About those Texas Democrats fleeing the state


State legislators fleeing the state is one of the most tiresome and unseemly charades in American politics. It’s for losers, in both the actual and pejorative meaning of the word, and it should offend you whether you agree or disagree with the party that does it.

Legislators only ever flee the state when they know they’re going to lose because they’re in the minority. In other words, they know that the people have rejected them at the ballot box. With 83 Republicans and 67 Democrats in the Texas House, the Democrats know they are going to lose the vote on the pending election bill.

And no, the Republicans’ majority is not from gerrymandering. Eighty-three out of 150 is 55.33 percent of the seats. Republicans won 54.92 percent of the votes in Texas House races in 2020. Almost perfectly proportional.

All this is a bit rich coming from a party that at the national level seems to believe that legislative majorities, no matter how thin, should be able to do whatever they want. The 60-vote threshold for legislation in the U.S. Senate must be abolished, they say, but at the state level, it’s apparently fine to flee the state to prevent an elected majority from passing legislation.

Texas Democrats aren’t the first state legislative caucus to pull these shenanigans. In 2011, the 14 Democratic members of the 33-seat Wisconsin Senate fled to Illinois to prevent Republicans from passing the collective-bargaining reforms championed by Governor Scott Walker. After nearly a month of negotiation with the Democrats, they made clear they weren’t coming back, and Republican Senate leadership changed the bill to get around the parliamentary rules requiring a quorum. They passed the reforms without any Democrats in attendance. If the will of the people was ever in doubt, Wisconsin voters had a chance to recall Walker and some Republican senators. Republicans maintained control of the Senate, and Walker won his recall election by a larger margin than he won his first term. “1 Walker Beats 14 Runners,” the bumper stickers said.

Republicans, too, have fled their state before when they knew they were going to lose. Oregon Republicans have stopped legislative proceedings four times in the past two years by refusing to show up. They’ve done it to oppose cap-and-trade and COVID restrictions.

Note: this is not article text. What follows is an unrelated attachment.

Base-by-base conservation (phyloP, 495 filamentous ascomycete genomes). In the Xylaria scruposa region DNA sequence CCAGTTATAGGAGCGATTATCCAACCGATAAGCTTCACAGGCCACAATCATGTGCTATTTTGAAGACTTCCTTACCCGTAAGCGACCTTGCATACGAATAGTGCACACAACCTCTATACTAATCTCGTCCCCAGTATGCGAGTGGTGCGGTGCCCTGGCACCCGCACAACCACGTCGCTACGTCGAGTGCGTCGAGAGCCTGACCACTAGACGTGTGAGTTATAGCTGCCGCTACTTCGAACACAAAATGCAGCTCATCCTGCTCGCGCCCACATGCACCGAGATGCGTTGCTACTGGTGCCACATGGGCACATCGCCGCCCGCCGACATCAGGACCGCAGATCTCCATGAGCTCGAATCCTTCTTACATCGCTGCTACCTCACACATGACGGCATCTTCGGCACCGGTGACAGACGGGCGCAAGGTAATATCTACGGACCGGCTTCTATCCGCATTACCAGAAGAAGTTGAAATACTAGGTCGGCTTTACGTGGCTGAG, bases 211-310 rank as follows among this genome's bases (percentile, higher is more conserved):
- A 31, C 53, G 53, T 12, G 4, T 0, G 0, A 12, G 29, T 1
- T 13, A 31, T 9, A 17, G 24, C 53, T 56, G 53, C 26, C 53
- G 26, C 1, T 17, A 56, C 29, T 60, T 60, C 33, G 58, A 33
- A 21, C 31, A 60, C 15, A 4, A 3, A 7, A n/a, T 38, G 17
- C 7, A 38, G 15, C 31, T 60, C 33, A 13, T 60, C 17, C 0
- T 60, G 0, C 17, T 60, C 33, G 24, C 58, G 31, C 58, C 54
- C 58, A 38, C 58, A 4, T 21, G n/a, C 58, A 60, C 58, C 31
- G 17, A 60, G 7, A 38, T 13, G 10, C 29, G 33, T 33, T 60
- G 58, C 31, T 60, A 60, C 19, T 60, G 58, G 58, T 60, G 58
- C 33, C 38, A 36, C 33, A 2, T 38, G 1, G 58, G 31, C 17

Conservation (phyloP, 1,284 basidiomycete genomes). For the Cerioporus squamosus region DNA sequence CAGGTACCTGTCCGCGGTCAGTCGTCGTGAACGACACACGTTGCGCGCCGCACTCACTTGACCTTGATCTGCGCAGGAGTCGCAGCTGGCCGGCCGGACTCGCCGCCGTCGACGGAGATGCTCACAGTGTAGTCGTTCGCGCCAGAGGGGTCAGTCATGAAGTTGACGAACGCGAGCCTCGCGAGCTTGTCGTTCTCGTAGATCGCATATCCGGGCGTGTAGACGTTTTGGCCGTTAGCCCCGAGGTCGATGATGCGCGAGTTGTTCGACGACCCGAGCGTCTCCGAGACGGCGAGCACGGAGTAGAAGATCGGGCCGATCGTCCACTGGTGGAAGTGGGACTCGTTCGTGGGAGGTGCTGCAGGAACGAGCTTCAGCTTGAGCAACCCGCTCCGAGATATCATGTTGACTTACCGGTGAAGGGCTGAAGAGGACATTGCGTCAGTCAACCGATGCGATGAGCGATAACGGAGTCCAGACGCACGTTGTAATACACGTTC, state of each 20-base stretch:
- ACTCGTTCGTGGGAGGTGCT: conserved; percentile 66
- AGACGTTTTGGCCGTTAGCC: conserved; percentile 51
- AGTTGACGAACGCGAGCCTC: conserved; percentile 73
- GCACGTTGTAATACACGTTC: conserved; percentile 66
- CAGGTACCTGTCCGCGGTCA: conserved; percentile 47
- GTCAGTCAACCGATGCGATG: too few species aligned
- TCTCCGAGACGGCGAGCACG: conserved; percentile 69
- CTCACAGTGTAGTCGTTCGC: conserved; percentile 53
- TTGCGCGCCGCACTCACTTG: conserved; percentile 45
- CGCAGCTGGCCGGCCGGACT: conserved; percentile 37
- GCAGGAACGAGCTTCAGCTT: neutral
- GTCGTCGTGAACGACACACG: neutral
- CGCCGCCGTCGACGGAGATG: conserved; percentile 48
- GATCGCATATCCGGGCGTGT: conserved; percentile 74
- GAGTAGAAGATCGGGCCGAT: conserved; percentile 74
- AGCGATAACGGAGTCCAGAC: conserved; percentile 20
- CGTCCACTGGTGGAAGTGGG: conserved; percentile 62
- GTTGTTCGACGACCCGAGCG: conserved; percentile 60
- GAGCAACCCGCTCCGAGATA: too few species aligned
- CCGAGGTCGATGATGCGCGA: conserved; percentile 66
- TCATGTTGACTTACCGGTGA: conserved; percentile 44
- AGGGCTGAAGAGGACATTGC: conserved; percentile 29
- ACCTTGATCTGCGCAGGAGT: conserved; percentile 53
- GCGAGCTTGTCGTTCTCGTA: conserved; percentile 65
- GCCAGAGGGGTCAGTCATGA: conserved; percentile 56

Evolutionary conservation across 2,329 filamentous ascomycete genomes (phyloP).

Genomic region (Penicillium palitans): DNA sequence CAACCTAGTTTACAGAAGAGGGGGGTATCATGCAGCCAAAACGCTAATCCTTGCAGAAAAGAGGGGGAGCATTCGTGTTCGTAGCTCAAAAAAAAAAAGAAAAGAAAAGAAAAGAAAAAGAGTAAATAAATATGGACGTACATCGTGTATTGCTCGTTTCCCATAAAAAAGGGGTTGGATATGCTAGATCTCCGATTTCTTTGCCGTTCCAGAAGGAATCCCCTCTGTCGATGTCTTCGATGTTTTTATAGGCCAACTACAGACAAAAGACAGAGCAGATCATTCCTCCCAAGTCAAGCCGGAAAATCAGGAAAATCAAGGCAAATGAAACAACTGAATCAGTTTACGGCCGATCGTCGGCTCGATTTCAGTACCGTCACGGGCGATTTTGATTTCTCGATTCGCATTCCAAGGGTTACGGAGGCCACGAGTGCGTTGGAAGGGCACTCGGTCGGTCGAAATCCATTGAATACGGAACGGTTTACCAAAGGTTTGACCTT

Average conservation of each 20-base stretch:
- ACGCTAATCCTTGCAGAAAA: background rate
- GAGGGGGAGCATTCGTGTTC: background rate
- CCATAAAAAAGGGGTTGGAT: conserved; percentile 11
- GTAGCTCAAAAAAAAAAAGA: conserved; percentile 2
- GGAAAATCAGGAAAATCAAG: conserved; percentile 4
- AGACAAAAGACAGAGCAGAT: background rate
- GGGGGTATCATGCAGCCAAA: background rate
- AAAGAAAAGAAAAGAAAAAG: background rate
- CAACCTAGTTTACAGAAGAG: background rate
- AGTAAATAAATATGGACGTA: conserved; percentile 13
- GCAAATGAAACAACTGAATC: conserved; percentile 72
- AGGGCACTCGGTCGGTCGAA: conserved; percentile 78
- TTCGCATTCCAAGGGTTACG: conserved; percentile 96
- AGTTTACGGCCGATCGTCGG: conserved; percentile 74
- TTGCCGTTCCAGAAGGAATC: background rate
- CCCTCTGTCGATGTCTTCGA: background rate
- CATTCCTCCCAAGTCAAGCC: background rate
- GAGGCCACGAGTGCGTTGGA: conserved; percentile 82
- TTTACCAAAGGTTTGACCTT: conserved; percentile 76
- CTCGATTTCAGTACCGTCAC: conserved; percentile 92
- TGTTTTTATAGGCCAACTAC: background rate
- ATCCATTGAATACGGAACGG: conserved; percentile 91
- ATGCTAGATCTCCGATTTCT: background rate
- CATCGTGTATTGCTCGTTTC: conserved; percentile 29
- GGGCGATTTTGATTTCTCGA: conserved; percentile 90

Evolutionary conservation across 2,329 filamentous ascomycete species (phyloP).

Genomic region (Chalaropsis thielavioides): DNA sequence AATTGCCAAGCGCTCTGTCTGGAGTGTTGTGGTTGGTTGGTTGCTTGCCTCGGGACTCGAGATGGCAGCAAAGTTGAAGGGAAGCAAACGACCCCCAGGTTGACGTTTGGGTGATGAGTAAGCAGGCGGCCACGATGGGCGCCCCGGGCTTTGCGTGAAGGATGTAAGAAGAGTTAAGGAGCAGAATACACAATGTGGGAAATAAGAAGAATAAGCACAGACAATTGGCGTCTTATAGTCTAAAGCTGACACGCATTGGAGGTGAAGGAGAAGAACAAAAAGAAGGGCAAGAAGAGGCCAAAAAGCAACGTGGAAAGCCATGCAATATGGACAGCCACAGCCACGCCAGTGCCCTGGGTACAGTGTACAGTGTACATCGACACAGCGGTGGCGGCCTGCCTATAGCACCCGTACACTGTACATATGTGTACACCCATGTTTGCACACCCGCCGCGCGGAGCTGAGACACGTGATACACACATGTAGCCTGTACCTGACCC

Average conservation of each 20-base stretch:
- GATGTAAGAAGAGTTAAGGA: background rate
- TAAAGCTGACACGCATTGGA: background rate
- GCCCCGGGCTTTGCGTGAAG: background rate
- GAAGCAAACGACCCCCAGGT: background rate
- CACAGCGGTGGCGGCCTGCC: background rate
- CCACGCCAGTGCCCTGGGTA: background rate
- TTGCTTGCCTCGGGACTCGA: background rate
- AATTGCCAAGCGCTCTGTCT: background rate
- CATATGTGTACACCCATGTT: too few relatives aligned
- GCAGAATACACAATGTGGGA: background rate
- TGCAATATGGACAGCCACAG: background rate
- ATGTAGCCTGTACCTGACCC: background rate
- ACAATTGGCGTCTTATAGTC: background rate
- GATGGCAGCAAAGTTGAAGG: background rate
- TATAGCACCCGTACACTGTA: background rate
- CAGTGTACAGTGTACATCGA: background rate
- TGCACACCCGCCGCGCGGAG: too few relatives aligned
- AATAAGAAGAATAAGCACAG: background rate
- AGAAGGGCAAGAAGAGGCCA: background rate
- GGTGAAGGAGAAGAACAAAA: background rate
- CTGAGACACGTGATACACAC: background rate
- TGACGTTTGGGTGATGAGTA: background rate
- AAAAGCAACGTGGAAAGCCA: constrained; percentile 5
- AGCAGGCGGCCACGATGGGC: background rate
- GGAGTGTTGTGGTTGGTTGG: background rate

These tactics don’t come off well with voters, even ones who might be sympathetic to the policy positions. Conservatives are not fans of cap-and-trade, but coming off as crazy by not showing up doesn’t help the cause. 

Aside from the strategic considerations, there’s the more fundamental point: Legislators are representatives of the people. The people elect them to serve terms of a fixed length. They elect them knowing full well they won’t always be in the majority. That’s life. You win some, you lose some. You still have to show up to work.

Legislators who flee their states are failing to fulfill the duty the voters entrusted to them. Whether you agree with the policy position or not, it’s not an acceptable tactic for legislators to use. If you don’t want to show up for work, that’s fine: Resign. Step aside and allow a special election for voters to choose someone else to represent them.
The national political media, meanwhile, is covering Texas Democrats like they’re some kind of righteous traveling circus.

Max Burns, a contributor to the Daily Beast, Independent, and NBC News, tweeted that “the Texas Democrats are even cooler now that they’re fugitives fighting to protect voting rights from [Texas governor Greg Abbott] Ol’ Boss Abbott.” Lincoln Project co-founder Rick Wilson, who decried the tactic when it was used by Wisconsin Democrats in 2011, mocked Abbott for stating that the legislators could be arrested. He had no such complaints when Oregon’s Kate Brown sent state police after truant Republicans.

Karen Attiah of the Post asked desperately, “Can we stop saying ‘fleeing the state,’ as if they are cowards or victims? I don’t understand why we can’t just say they left the state. This was a power move. Not a weak one.”

And finally, there’s the coup de grace, Vox’s “The GOP voting bill that literally caused Texas Democrats to flee the state, explained” by Ian Millhiser.

He writes:

"Texas Democrats are relying on a provision of the state constitution which says that ‘two-thirds of each House shall constitute a quorum to do business’ in order to prevent the GOP’s election bill from passing. (Such provisions are fairly common in legislative procedure. The United States Constitution, for example, states that a majority of each house’s members ‘shall constitute a quorum to do business.’)"

The hypocrisy in the national media is matched only by that of leaders in the Democratic Party, such as Senate Majority Leader Chuck Schumer. In Congress, Schumer is leading the charge to get rid of the filibuster, insisting — only a few months after having employed it frequently over six years in the minority — that it must be done away with lest the American experiment itself collapse. While arguing for unconstrained majoritarianism on the federal level, however, he is also set to meet with the on-the-lam Texas legislators.

The Senate filibuster, with its 60-vote threshold to override it, is a less powerful minority tool than denying quorum — and one with a long, bipartisan history.

With their embrace of Texas Democrats’ escapade, left-wing politicos have abandoned even the pretense of using principles rather than short-term political considerations to evaluate the merit of minority rights in government.

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